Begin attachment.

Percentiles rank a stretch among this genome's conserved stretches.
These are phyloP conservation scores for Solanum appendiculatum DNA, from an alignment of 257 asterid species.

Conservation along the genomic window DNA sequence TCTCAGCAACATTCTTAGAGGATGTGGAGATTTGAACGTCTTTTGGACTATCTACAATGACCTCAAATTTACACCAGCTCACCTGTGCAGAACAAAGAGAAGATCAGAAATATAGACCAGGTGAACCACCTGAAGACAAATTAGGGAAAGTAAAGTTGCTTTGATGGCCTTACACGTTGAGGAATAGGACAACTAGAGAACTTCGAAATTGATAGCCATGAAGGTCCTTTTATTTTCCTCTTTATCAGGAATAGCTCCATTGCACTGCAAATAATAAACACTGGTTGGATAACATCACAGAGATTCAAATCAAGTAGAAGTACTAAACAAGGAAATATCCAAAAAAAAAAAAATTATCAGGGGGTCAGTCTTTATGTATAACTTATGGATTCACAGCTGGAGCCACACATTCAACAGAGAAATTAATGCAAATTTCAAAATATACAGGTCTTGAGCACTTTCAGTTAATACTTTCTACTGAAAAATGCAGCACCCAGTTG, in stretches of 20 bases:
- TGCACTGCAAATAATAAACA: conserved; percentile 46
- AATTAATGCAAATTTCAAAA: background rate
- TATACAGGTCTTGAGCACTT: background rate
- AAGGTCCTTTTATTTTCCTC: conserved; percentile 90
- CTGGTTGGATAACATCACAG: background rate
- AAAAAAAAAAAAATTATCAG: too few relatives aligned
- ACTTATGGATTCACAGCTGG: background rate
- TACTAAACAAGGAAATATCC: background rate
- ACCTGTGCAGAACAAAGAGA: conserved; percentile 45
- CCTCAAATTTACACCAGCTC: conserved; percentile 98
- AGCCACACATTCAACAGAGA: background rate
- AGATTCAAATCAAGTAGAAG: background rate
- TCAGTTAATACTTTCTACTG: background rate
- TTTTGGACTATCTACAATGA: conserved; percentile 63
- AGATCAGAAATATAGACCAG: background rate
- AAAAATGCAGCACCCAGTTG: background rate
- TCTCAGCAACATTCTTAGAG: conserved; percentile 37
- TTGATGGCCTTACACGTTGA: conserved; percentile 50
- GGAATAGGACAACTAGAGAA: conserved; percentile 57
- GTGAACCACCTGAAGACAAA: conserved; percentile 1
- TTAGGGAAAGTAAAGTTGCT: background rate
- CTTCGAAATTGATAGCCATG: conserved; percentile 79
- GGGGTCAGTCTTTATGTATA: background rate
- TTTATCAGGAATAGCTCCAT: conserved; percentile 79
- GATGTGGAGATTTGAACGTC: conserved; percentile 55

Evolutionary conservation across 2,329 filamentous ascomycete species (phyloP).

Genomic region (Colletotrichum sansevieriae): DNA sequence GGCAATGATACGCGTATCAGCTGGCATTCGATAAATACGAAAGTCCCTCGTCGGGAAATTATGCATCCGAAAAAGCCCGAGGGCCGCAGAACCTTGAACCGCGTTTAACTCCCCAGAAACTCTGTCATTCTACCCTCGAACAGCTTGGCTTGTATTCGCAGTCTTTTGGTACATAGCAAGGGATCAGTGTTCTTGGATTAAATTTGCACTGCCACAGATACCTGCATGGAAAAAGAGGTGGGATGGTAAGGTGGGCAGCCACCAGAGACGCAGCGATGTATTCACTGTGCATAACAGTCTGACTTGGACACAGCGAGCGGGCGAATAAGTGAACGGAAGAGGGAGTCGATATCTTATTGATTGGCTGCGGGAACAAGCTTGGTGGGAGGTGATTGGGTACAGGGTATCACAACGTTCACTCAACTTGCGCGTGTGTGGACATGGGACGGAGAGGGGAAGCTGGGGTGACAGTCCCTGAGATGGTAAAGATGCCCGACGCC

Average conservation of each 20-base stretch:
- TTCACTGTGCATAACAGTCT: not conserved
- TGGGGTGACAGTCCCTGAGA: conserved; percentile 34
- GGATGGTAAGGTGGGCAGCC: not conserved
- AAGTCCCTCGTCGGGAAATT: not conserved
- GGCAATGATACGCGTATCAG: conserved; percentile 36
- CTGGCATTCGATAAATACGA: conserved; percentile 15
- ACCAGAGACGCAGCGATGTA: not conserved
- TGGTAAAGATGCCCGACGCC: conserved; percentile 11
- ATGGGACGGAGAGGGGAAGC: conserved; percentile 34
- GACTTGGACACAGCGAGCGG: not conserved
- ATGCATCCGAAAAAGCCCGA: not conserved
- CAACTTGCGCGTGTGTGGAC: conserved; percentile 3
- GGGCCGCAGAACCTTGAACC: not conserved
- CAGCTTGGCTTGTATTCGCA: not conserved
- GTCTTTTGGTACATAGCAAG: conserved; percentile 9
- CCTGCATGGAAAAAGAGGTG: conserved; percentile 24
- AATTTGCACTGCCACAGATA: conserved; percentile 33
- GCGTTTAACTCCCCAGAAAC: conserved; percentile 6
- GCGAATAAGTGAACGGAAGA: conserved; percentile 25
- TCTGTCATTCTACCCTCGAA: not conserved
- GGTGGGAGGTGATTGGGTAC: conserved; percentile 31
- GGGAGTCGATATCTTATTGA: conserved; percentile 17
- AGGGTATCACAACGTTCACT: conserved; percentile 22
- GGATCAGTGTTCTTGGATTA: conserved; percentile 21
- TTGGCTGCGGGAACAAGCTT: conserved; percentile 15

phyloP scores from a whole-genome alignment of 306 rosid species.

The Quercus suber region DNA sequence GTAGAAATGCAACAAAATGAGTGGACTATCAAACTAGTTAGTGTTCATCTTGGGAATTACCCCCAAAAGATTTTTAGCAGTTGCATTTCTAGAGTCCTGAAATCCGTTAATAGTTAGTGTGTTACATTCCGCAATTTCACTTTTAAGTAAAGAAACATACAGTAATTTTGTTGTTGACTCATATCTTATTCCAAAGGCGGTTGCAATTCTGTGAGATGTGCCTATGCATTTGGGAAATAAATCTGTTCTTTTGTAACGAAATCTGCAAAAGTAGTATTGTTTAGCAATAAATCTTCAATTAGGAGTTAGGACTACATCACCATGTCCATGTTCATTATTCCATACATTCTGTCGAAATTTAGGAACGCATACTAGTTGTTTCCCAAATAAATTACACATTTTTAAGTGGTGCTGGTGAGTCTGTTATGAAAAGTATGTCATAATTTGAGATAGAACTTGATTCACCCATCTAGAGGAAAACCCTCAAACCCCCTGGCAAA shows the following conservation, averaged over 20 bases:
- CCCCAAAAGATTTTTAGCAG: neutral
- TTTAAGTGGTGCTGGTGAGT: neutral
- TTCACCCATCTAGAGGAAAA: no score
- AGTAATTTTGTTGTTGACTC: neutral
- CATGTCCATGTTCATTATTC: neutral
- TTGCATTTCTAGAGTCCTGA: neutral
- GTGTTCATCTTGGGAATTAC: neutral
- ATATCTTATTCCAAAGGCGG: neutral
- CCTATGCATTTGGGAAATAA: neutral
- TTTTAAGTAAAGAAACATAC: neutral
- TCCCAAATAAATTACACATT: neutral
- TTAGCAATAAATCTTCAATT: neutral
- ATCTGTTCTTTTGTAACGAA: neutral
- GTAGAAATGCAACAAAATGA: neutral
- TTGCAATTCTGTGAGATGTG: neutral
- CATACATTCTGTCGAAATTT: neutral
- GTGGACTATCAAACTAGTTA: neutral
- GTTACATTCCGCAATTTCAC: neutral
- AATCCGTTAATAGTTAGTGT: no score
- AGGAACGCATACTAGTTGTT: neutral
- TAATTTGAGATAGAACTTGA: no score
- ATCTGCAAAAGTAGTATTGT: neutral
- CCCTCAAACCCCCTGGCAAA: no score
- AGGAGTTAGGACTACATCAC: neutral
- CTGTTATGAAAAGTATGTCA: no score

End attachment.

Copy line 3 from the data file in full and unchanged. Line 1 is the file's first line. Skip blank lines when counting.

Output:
Conservation along the genomic window DNA sequence TCTCAGCAACATTCTTAGAGGATGTGGAGATTTGAACGTCTTTTGGACTATCTACAATGACCTCAAATTTACACCAGCTCACCTGTGCAGAACAAAGAGAAGATCAGAAATATAGACCAGGTGAACCACCTGAAGACAAATTAGGGAAAGTAAAGTTGCTTTGATGGCCTTACACGTTGAGGAATAGGACAACTAGAGAACTTCGAAATTGATAGCCATGAAGGTCCTTTTATTTTCCTCTTTATCAGGAATAGCTCCATTGCACTGCAAATAATAAACACTGGTTGGATAACATCACAGAGATTCAAATCAAGTAGAAGTACTAAACAAGGAAATATCCAAAAAAAAAAAAATTATCAGGGGGTCAGTCTTTATGTATAACTTATGGATTCACAGCTGGAGCCACACATTCAACAGAGAAATTAATGCAAATTTCAAAATATACAGGTCTTGAGCACTTTCAGTTAATACTTTCTACTGAAAAATGCAGCACCCAGTTG, in stretches of 20 bases: